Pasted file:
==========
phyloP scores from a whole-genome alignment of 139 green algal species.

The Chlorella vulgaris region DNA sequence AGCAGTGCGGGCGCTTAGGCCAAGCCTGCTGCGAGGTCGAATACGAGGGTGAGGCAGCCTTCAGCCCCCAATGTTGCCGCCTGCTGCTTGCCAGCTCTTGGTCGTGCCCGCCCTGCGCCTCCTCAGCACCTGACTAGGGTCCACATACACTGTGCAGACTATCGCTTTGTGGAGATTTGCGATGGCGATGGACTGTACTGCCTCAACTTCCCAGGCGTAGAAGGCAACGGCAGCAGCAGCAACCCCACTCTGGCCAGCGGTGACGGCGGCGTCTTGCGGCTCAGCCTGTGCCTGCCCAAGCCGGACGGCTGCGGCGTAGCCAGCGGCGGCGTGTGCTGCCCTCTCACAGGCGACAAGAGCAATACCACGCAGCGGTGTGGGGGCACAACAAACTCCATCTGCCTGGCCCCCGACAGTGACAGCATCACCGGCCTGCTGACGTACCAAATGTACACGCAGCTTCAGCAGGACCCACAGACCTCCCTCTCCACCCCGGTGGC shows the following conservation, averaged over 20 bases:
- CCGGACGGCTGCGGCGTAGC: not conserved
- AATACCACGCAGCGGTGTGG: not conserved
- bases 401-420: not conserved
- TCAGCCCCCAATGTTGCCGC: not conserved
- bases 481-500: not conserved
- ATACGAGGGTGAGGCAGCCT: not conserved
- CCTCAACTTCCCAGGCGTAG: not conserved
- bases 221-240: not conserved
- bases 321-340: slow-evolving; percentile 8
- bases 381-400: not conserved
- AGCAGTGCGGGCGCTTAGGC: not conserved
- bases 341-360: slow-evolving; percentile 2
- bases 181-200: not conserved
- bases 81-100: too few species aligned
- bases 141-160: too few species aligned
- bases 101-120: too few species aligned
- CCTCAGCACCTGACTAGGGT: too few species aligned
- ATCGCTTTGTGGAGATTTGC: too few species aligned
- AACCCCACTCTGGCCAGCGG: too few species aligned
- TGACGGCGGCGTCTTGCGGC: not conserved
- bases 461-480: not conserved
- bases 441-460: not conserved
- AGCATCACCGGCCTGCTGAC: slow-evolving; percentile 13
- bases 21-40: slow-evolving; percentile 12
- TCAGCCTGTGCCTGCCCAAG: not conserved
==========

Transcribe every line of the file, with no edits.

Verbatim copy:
phyloP scores from a whole-genome alignment of 139 green algal species.

The Chlorella vulgaris region DNA sequence AGCAGTGCGGGCGCTTAGGCCAAGCCTGCTGCGAGGTCGAATACGAGGGTGAGGCAGCCTTCAGCCCCCAATGTTGCCGCCTGCTGCTTGCCAGCTCTTGGTCGTGCCCGCCCTGCGCCTCCTCAGCACCTGACTAGGGTCCACATACACTGTGCAGACTATCGCTTTGTGGAGATTTGCGATGGCGATGGACTGTACTGCCTCAACTTCCCAGGCGTAGAAGGCAACGGCAGCAGCAGCAACCCCACTCTGGCCAGCGGTGACGGCGGCGTCTTGCGGCTCAGCCTGTGCCTGCCCAAGCCGGACGGCTGCGGCGTAGCCAGCGGCGGCGTGTGCTGCCCTCTCACAGGCGACAAGAGCAATACCACGCAGCGGTGTGGGGGCACAACAAACTCCATCTGCCTGGCCCCCGACAGTGACAGCATCACCGGCCTGCTGACGTACCAAATGTACACGCAGCTTCAGCAGGACCCACAGACCTCCCTCTCCACCCCGGTGGC shows the following conservation, averaged over 20 bases:
- CCGGACGGCTGCGGCGTAGC: not conserved
- AATACCACGCAGCGGTGTGG: not conserved
- bases 401-420: not conserved
- TCAGCCCCCAATGTTGCCGC: not conserved
- bases 481-500: not conserved
- ATACGAGGGTGAGGCAGCCT: not conserved
- CCTCAACTTCCCAGGCGTAG: not conserved
- bases 221-240: not conserved
- bases 321-340: slow-evolving; percentile 8
- bases 381-400: not conserved
- AGCAGTGCGGGCGCTTAGGC: not conserved
- bases 341-360: slow-evolving; percentile 2
- bases 181-200: not conserved
- bases 81-100: too few species aligned
- bases 141-160: too few species aligned
- bases 101-120: too few species aligned
- CCTCAGCACCTGACTAGGGT: too few species aligned
- ATCGCTTTGTGGAGATTTGC: too few species aligned
- AACCCCACTCTGGCCAGCGG: too few species aligned
- TGACGGCGGCGTCTTGCGGC: not conserved
- bases 461-480: not conserved
- bases 441-460: not conserved
- AGCATCACCGGCCTGCTGAC: slow-evolving; percentile 13
- bases 21-40: slow-evolving; percentile 12
- TCAGCCTGTGCCTGCCCAAG: not conserved